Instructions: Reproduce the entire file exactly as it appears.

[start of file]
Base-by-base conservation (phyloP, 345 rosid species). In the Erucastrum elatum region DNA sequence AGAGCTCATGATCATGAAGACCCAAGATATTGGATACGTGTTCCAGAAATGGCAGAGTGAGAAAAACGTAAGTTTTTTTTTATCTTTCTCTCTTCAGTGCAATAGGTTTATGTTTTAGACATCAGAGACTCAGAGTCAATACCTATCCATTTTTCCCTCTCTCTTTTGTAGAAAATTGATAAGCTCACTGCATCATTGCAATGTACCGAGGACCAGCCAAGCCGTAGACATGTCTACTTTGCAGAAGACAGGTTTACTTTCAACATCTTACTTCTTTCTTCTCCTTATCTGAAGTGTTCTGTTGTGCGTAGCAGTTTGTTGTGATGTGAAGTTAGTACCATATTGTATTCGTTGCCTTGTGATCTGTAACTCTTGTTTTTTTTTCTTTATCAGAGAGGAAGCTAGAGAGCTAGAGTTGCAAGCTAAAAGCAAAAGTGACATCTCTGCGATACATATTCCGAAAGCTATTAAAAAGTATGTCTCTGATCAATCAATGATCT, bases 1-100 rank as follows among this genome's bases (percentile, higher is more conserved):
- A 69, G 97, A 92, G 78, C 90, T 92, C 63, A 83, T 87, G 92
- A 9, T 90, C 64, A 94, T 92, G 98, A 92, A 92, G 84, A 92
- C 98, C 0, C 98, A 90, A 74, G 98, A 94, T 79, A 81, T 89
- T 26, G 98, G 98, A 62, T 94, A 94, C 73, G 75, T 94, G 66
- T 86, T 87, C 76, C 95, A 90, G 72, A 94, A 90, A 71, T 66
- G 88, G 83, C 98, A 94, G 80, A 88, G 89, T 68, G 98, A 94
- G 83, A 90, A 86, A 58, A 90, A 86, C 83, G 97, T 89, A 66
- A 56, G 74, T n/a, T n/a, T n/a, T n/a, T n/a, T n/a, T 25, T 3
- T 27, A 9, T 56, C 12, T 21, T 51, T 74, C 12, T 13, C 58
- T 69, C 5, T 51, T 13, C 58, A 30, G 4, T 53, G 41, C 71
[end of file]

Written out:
Base-by-base conservation (phyloP, 345 rosid species). In the Erucastrum elatum region DNA sequence AGAGCTCATGATCATGAAGACCCAAGATATTGGATACGTGTTCCAGAAATGGCAGAGTGAGAAAAACGTAAGTTTTTTTTTATCTTTCTCTCTTCAGTGCAATAGGTTTATGTTTTAGACATCAGAGACTCAGAGTCAATACCTATCCATTTTTCCCTCTCTCTTTTGTAGAAAATTGATAAGCTCACTGCATCATTGCAATGTACCGAGGACCAGCCAAGCCGTAGACATGTCTACTTTGCAGAAGACAGGTTTACTTTCAACATCTTACTTCTTTCTTCTCCTTATCTGAAGTGTTCTGTTGTGCGTAGCAGTTTGTTGTGATGTGAAGTTAGTACCATATTGTATTCGTTGCCTTGTGATCTGTAACTCTTGTTTTTTTTTCTTTATCAGAGAGGAAGCTAGAGAGCTAGAGTTGCAAGCTAAAAGCAAAAGTGACATCTCTGCGATACATATTCCGAAAGCTATTAAAAAGTATGTCTCTGATCAATCAATGATCT, bases 1-100 rank as follows among this genome's bases (percentile, higher is more conserved):
- A 69, G 97, A 92, G 78, C 90, T 92, C 63, A 83, T 87, G 92
- A 9, T 90, C 64, A 94, T 92, G 98, A 92, A 92, G 84, A 92
- C 98, C 0, C 98, A 90, A 74, G 98, A 94, T 79, A 81, T 89
- T 26, G 98, G 98, A 62, T 94, A 94, C 73, G 75, T 94, G 66
- T 86, T 87, C 76, C 95, A 90, G 72, A 94, A 90, A 71, T 66
- G 88, G 83, C 98, A 94, G 80, A 88, G 89, T 68, G 98, A 94
- G 83, A 90, A 86, A 58, A 90, A 86, C 83, G 97, T 89, A 66
- A 56, G 74, T n/a, T n/a, T n/a, T n/a, T n/a, T n/a, T 25, T 3
- T 27, A 9, T 56, C 12, T 21, T 51, T 74, C 12, T 13, C 58
- T 69, C 5, T 51, T 13, C 58, A 30, G 4, T 53, G 41, C 71